Dominic Trott, head of strategy at Orange Cyberdefense, commented on this attack in Infosecurity, stating that, although many attacks of this nature are described as being ‘sophisticated’, they are fairly common and easily executed. With this in mind, Trott believes that we need to stop referring to simple ‘spray and pray’ phishing attacks as sophisticated attacks. In reality, it does not require a lot of effort to gain access to a large organisation’s network. Trott stated that it is more important than ever before to implement training programmes to build awareness of simple cybercrime techniques and reduce the human element in cybersecurity – to help prevent issues like this in the future.
Ransomware is a barrier to digital transformation, Veeam reports
Continuing the theme of ransomware… a recent report featured in Computer Weekly, from data protection company and client Veeam, shows that 83% of IT leaders believe that there is an “availability gap” between how quickly systems need to be recoverable and how soon systems can actually be recovered. 81% also identified a “protection gap” between data they can’t afford to lose and how much of that data is actually protected. These gaps are perfect targets for threat actors, and the mere fact that these gaps exist is putting businesses at risk.
As ransomware threats increase, digital transformation is being stunted as a result, according to Veeam’s research, which reported 38% of respondents said that ransomware was the biggest barrier to both digital transformation and IT modernisation.
Account-to-account payments unlock a realm of opportunity for businesses and consumers alike
As a result of increased regulation in the payments sector, such as PSD2 and the recent mandate on instant payments across Europe, the adoption of open banking has skyrocketed. With the Open Banking Implementation Entity in the UK announcing that it has surpassed six million open banking users, the impact of real-time payments cannot be disputed.
Account-to-account payments provide a range of benefits for both businesses and consumers, which are especially important during a cost-of-living crisis. Chief Growth Officer, Jordan Lawrence, at leading open payments gateway Volt, spoke to Internet Retailing about the benefits.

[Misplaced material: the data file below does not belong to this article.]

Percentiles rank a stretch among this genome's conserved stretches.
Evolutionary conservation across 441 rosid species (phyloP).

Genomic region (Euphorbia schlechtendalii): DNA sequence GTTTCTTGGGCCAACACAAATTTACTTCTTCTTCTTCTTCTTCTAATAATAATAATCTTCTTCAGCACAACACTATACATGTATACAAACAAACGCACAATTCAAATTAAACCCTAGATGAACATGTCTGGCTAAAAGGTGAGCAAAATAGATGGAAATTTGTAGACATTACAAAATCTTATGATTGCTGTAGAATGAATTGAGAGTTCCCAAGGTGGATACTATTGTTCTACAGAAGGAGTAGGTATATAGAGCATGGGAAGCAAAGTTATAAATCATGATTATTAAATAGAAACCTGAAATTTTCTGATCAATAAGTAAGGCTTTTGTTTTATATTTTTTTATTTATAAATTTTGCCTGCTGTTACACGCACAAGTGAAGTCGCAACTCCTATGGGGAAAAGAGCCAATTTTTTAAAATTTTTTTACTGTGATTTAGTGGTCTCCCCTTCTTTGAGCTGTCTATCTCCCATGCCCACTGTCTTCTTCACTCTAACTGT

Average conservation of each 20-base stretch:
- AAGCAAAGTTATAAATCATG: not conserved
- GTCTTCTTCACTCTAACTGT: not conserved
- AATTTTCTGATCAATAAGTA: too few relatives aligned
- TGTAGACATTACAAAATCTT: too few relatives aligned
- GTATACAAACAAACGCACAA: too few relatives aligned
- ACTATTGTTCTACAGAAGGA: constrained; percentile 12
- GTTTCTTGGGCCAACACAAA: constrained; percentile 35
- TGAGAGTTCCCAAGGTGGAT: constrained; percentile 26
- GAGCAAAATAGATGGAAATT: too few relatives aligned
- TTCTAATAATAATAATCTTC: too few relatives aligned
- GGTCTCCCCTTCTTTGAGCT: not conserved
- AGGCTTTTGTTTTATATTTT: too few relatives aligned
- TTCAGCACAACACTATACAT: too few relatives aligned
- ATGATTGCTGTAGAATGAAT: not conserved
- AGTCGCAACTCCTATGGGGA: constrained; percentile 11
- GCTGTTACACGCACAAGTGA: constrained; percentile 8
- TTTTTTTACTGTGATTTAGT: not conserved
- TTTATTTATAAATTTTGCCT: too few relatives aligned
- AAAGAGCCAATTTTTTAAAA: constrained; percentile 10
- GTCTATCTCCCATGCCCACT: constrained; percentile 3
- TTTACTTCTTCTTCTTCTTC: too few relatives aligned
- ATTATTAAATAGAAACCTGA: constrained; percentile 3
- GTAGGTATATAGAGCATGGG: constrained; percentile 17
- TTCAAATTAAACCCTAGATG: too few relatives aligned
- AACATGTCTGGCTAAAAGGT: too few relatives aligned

Firstly, account-to-account payments have a fee of 1% or lower per transaction, which is drastically lower than credit and debit card fees, which range from 1.5% to 3.5% per transaction. Not only this, account-to-account payments can also help to speed up settlements. Merchants often need to wait for between three to five business days for a card transaction to reach their accounts, but account-to-account payments are near instant. This provides merchants with more control over their cash flow and payments can be refunded quicker when account-to-account payments (A2A payments) are utilised. Finally, account-to-account payments can help to eliminate chargebacks as they prevent forced payment reversals, and consumers’ protection remains intact.
You can hear more about the advantages that account-to-account payments can unlock for merchants and businesses here.
And there you have it, a month of great coverage to start off the year. If you would like to hear more about how Babel can help you to drive the conversations in your sector, please do reach out.
The European Union Artificial Intelligence Act
Artificial Intelligence (AI) - the simulation of human intelligence processes by machines - is having a growing impact on our lives. While the technology has the potential for good, fears have been raised that it presents significant risks to people’s rights and well-being. The European Union (EU) is set to create the world's first broad standards for regulating or banning certain uses of AI. The AI Act will establish a framework for assessing the relative risk of different kinds of AI systems. The European Parliament is expected to vote on the draft by the end of March 2023, with a view to adopting the Act by the end of 2023. The Act will extend to providers and users outside the EU where the output is used in the region. In this webinar AI experts will examine the potential impact of the Act on consumers, businesses and technology vendors. Featuring Matt Kusner, Associate Professor in Machine Learning, University College London and Jane Finlayson-Brown, Partner, Allen & Overy.